Delivery of Health Care/organization & administration , HIV Infections/prevention & control , Delivery of Health Care/standards , HIV Infections/diagnosis , HIV Infections/epidemiology , Health Knowledge, Attitudes, Practice , Health Literacy , Humans , Medication Adherence , Peer Group , Risk-Taking , Self Efficacy , United Nations
PLoS Med ; 18(10): e1003831, 2021 10.
Article in English | MEDLINE | ID: covidwho-1477511


BACKGROUND: UNAIDS has established new program targets for 2025 to achieve the goal of eliminating AIDS as a public health threat by 2030. This study reports on efforts to use mathematical models to estimate the impact of achieving those targets. METHODS AND FINDINGS: We simulated the impact of achieving the targets at country level using the Goals model, a mathematical simulation model of HIV epidemic dynamics that includes the impact of prevention and treatment interventions. For 77 high-burden countries, we fit the model to surveillance and survey data for 1970 to 2020 and then projected the impact of achieving the targets for the period 2019 to 2030. Results from these 77 countries were extrapolated to produce estimates for 96 others. Goals model results were checked by comparing against projections done with the Optima HIV model and the AIDS Epidemic Model (AEM) for selected countries. We included estimates of the impact of societal enablers (access to justice and law reform, stigma and discrimination elimination, and gender equality) and the impact of Coronavirus Disease 2019 (COVID-19). Results show that achieving the 2025 targets would reduce new annual infections by 83% (71% to 86% across regions) and AIDS-related deaths by 78% (67% to 81% across regions) by 2025 compared to 2010. Lack of progress on societal enablers could endanger these achievements and result in as many as 2.6 million (44%) cumulative additional new HIV infections and 440,000 (54%) more AIDS-related deaths between 2020 and 2030 compared to full achievement of all targets. COVID-19-related disruptions could increase new HIV infections and AIDS-related deaths by 10% in the next 2 years, but targets could still be achieved by 2025. Study limitations include the reliance on self-reports for most data on behaviors, the use of intervention effect sizes from published studies that may overstate intervention impacts outside of controlled study settings, and the use of proxy countries to estimate the impact in countries with fewer than 4,000 annual HIV infections. CONCLUSIONS: The new targets for 2025 build on the progress made since 2010 and represent ambitious short-term goals. Achieving these targets would bring us close to the goals of reducing new HIV infections and AIDS-related deaths by 90% between 2010 and 2030. By 2025, global new infections and AIDS deaths would drop to 4.4 and 3.9 per 100,000 population, and the number of people living with HIV (PLHIV) would be declining. There would be 32 million people on treatment, and they would need continuing support for their lifetime. Incidence for the total global population would be below 0.15% everywhere. The number of PLHIV would start declining by 2023.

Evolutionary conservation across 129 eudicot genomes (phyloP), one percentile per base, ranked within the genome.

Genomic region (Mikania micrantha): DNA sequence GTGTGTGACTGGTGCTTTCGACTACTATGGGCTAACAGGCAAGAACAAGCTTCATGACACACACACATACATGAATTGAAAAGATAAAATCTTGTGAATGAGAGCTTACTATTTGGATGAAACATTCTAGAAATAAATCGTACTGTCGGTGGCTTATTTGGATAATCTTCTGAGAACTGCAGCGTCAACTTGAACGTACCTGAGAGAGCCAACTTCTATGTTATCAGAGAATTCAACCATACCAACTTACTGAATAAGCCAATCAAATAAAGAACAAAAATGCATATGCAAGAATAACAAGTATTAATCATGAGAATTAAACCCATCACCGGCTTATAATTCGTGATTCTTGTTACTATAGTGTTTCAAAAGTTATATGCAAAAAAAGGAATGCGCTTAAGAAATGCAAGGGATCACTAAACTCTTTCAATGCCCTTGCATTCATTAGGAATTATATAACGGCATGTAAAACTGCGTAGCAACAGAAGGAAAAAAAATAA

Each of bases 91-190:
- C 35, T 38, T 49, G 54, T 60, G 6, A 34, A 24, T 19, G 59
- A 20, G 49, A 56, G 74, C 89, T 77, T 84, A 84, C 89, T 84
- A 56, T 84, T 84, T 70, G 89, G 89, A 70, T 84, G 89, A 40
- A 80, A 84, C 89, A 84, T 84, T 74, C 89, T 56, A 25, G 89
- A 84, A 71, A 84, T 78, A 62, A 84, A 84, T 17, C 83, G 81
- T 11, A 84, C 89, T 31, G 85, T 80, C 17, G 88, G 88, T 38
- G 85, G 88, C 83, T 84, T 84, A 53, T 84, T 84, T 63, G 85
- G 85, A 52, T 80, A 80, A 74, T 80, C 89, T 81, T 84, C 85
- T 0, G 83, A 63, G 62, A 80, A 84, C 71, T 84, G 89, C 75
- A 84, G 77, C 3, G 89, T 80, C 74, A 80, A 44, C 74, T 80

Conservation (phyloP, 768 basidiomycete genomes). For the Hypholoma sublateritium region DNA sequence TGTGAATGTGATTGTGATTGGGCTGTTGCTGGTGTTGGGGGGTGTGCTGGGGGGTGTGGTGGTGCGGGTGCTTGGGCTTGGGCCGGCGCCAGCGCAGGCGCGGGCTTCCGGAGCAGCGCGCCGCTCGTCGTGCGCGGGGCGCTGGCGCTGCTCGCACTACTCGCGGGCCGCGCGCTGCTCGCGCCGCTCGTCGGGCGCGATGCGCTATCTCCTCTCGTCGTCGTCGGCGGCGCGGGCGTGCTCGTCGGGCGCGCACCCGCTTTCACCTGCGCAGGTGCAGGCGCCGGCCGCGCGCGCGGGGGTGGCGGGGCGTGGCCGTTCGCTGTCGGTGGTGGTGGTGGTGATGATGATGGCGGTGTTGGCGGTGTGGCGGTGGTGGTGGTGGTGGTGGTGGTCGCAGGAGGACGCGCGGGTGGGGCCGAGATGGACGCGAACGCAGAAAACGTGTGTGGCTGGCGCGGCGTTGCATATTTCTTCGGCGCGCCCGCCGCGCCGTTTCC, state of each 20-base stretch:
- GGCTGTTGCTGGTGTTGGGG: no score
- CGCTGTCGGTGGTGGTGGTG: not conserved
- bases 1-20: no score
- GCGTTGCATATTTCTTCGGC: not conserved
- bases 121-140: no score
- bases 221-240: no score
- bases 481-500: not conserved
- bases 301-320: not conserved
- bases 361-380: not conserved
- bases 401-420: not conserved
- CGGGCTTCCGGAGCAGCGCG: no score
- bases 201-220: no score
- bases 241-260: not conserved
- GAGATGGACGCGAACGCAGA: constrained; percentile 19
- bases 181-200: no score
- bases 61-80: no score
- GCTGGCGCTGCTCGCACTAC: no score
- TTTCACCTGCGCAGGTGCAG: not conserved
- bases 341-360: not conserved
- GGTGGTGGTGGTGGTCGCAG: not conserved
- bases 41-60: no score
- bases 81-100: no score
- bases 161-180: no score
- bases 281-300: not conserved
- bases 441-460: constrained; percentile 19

Disease Eradication , Global Health , Goals , HIV Infections/prevention & control , Models, Biological , Models, Theoretical , Public Health , Acquired Immunodeficiency Syndrome/epidemiology , Acquired Immunodeficiency Syndrome/prevention & control , Acquired Immunodeficiency Syndrome/therapy , Adolescent , Adult , COVID-19 , Cause of Death , Epidemics , Female , HIV Infections/epidemiology , HIV Infections/therapy , Humans , Incidence , Male , SARS-CoV-2 , Social Determinants of Health , United Nations , Young Adult